Working in a call center can be a good way to make money, if you find the right company to work for. There are many reputable places that are ethical and upstanding, but there are many others who may use unfair tactics to cheat their employees out of their earnings. Here are some tips on spotting those unfortunate employers who add to their profits by taking from those who need the money most, their own workers. Telephone jobs are plentiful so here are ways to avoid the bad guys and work for the place best suited for you.
Checking out the employer
Many fly by night places will rent an office or hotel room only briefly then quickly staff their business. They are usually outbound sales (telemarketing) operations that hire you until their leads run out, and then they close up shop and go somewhere else. If you work for a place such as this, keep track of each and every sale you get, in as much detail as possible. Why? Because operations that aren’t honest will "forget" to mark the sale, and hope that you don’t notice. There are many versions of this "mistake" situation, and it’s always to their favor, not to yours. They may forget to record that the customer went to a presentation, too, if you get credit for that sort of thing. When briefly working for an outfit like this, I used to call back and ask my customers how the presentation was, to make sure they were happy and to see if my employer was giving me proper credit. Many times, the employer was in the wrong.
To avoid getting caught by their employees, some employers will resort to long and drawn out explanations of their payment policy. It can be so confusing, involved and overly detailed that even attorneys would have trouble reading and understanding it. It can be done by large and well-established companies, to keep employees from fully understanding how they actually get paid. Then, there are revisions to the pay plan, sometimes weekly, and almost never to the benefit of the employees.
Working for one company for three years, when the economy started to become shaky, the company decided to keep themselves from going under by getting creative with payroll. They increased our sales quotas and kept bumping up the conversion rates higher and higher. Many of us went from making several hundred dollars per week to barely minimum wage, as they pushed us harder and kept tweaking or stats. There is a long list of employees who quit in disgust, due to feeling worn out and cheated. The company then hires new employees, who never knew of the "glory days" of making good money, so they work for less money willingly until creative company accounting begins to squeeze money out of their pockets, too.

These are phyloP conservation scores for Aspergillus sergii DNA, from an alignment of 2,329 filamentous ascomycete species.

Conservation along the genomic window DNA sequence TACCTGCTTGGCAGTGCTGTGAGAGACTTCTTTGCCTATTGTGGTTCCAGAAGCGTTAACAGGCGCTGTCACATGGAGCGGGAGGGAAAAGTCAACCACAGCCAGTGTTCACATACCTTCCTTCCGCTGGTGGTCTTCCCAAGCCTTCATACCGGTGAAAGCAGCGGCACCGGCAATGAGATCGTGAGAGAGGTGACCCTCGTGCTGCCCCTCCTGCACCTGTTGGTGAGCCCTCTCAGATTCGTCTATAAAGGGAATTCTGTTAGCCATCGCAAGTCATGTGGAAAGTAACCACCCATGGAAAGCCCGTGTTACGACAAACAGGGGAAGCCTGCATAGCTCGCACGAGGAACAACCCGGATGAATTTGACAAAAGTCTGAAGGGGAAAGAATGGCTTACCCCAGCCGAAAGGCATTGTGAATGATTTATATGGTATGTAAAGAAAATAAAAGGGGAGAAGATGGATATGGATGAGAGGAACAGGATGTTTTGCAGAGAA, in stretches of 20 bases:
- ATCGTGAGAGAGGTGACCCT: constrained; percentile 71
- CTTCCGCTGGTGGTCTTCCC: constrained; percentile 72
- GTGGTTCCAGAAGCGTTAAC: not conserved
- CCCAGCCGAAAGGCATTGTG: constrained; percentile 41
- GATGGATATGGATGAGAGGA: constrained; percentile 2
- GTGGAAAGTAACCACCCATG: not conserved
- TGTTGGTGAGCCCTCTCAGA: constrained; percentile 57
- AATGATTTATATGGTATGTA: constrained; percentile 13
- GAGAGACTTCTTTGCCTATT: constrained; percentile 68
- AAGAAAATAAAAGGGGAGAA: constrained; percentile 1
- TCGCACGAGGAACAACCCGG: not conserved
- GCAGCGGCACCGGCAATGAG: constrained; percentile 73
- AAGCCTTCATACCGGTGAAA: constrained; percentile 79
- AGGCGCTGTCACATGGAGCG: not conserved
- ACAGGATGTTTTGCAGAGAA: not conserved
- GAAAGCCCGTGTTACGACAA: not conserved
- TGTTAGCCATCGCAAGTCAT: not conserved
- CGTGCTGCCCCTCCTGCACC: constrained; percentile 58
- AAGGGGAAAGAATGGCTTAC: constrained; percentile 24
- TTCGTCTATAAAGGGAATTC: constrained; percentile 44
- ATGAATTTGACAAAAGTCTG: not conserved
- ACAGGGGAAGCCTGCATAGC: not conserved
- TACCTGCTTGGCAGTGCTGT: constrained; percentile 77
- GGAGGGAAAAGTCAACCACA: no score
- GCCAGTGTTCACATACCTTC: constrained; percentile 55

What to do
If working for a dishonest employer, the best thing to do is find another job and move on. In the meantime, make sure the current employer pays you what they owe you, and be firm about it. Fighting doesn’t do any good, so if they don’t want to pay you for what you deserve, threaten to contact the Better Business Bureau and stay calm. Don’t engage in long, drawn out debates. Keep it short and sweet, and be professional even if they aren’t. It’s self protection, and dishonest employers rely on your being passive about money discrepancies. Don’t be victimized, and move on. Learn from the experience when finding your next position elsewhere.
There are great jobs out there working on telephones. It pays to be proactive, informed and your own advocate when necessary. There are many kinds of jobs out there, so find whatever niche is best for you. After years of being in sales, it feels good to find a wonderful employer that is especially reputable and respectable. When the right employer comes along, they will be upfront with you about payment, without beating around the bush. They will answer your questions without vague insincerity. Don’t settle, and soon, your work will make you feel inspired, not drained. Life is too short to work for crooks and shysters.